The long‐term behavioural effects of prenatal chronic anaemic hypoxia were investigated in young (5 months old), late adult (19 months) and aged Wistar rats (23–26 months). Sodium nitrite (2 g/l) offered in the drinking water during the second half of pregnancy served to evoke prenatal hypoxia. In parallel to nitrite treatment the Ca2+ channel blocker nimodipine (10 mg/kg) or vehicle alone was administered intragastrically once daily. Open‐field activity, intermale social behaviour, learning ability in a black–white discrimination paradigm and fear‐induced emotionality were assessed at different ages. Plasma corticosterone response to novelty stress was measured by blood sampling through chronic venous canulas at the age of 28 months. The nitrite‐exposed 5‐month‐old offspring started exploration in a novel open‐field with considerable delay. This delayed start‐latency was augmented in 19‐ and 23‐month‐old rats, pointing to exaggerated suppression of behavioural arousal. Nitrite‐induced hypoxia decreased the duration of social interactions during ageing. Aged rats exposed to nitrite were unable to learn a black–white discrimination but showed a normal generalized conditioned fear response (immobility) to the test situation as a whole. The conditioned fear‐induced vocalization was more frequent among hypoxic aged animals. The aged hypoxic rats displayed a prolonged plasma corticosterone stress response and had higher adrenal weight than their controls. The abnormal open‐field, social, learning and emotional behaviours, as well as the altered plasma corticosterone response, were prevented by prenatal nimodipine treatment.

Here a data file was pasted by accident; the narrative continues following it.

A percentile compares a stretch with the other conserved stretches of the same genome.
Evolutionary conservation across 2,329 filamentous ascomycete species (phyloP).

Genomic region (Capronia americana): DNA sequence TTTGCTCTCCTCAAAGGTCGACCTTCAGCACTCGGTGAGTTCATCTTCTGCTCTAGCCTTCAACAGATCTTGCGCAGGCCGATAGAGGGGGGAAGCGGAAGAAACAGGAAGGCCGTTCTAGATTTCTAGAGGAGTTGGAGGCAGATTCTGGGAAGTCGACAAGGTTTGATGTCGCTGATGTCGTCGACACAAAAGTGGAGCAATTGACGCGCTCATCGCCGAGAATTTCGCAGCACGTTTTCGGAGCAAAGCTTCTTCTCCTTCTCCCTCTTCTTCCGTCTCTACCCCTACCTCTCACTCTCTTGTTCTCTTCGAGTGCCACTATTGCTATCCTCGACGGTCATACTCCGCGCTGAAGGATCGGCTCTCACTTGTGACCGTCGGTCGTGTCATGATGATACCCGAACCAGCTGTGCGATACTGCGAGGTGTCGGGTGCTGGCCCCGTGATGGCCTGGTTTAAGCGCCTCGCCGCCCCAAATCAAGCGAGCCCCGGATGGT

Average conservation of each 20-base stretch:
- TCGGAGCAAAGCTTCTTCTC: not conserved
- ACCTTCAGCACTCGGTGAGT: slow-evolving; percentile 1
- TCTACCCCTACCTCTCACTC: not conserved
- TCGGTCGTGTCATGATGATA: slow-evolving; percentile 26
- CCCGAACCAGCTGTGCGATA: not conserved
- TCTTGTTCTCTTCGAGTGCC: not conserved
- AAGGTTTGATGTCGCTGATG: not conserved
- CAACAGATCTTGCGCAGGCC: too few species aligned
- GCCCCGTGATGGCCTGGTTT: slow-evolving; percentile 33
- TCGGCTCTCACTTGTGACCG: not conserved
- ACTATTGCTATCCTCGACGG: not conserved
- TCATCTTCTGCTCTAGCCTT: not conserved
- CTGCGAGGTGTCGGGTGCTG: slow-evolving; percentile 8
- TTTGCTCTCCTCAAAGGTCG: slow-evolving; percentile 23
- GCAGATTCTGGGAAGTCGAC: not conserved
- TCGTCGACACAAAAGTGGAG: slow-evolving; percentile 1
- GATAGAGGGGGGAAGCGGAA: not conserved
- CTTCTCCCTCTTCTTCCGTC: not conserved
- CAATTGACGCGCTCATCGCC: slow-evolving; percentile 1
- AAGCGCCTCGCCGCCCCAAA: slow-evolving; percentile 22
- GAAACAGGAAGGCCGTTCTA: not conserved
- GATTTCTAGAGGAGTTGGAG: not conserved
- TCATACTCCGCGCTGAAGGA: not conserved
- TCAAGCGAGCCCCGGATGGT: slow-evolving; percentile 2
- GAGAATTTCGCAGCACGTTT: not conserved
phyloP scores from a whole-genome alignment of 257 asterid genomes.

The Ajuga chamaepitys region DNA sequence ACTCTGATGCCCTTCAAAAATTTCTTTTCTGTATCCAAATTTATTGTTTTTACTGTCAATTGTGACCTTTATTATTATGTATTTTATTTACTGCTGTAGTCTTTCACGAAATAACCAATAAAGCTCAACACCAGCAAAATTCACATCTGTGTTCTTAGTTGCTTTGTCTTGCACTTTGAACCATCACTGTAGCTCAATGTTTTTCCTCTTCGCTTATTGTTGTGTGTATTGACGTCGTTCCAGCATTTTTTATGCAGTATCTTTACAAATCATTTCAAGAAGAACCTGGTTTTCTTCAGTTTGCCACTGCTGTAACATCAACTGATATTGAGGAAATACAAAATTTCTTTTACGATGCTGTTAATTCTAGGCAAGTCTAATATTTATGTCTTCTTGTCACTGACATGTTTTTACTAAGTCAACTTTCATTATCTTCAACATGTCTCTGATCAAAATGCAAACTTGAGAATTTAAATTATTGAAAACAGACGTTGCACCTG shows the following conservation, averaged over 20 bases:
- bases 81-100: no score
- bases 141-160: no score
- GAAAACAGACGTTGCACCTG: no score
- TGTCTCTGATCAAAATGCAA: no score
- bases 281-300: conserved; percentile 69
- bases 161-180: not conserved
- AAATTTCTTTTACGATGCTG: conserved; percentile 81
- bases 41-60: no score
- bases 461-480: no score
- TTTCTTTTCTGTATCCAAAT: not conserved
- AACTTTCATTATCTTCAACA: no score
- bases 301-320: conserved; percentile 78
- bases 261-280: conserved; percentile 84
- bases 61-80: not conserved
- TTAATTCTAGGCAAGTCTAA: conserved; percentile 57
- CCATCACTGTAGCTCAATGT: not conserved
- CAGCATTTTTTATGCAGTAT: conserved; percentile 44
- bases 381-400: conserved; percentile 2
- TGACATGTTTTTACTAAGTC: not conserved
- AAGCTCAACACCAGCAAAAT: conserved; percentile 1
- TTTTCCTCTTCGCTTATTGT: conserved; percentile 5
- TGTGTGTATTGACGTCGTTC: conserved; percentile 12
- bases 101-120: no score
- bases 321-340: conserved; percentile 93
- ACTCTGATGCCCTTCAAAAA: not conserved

|Number of pages||8|
|Journal||European Journal of Neuroscience|
|Publication status||Published - May 1994|
- brain damage
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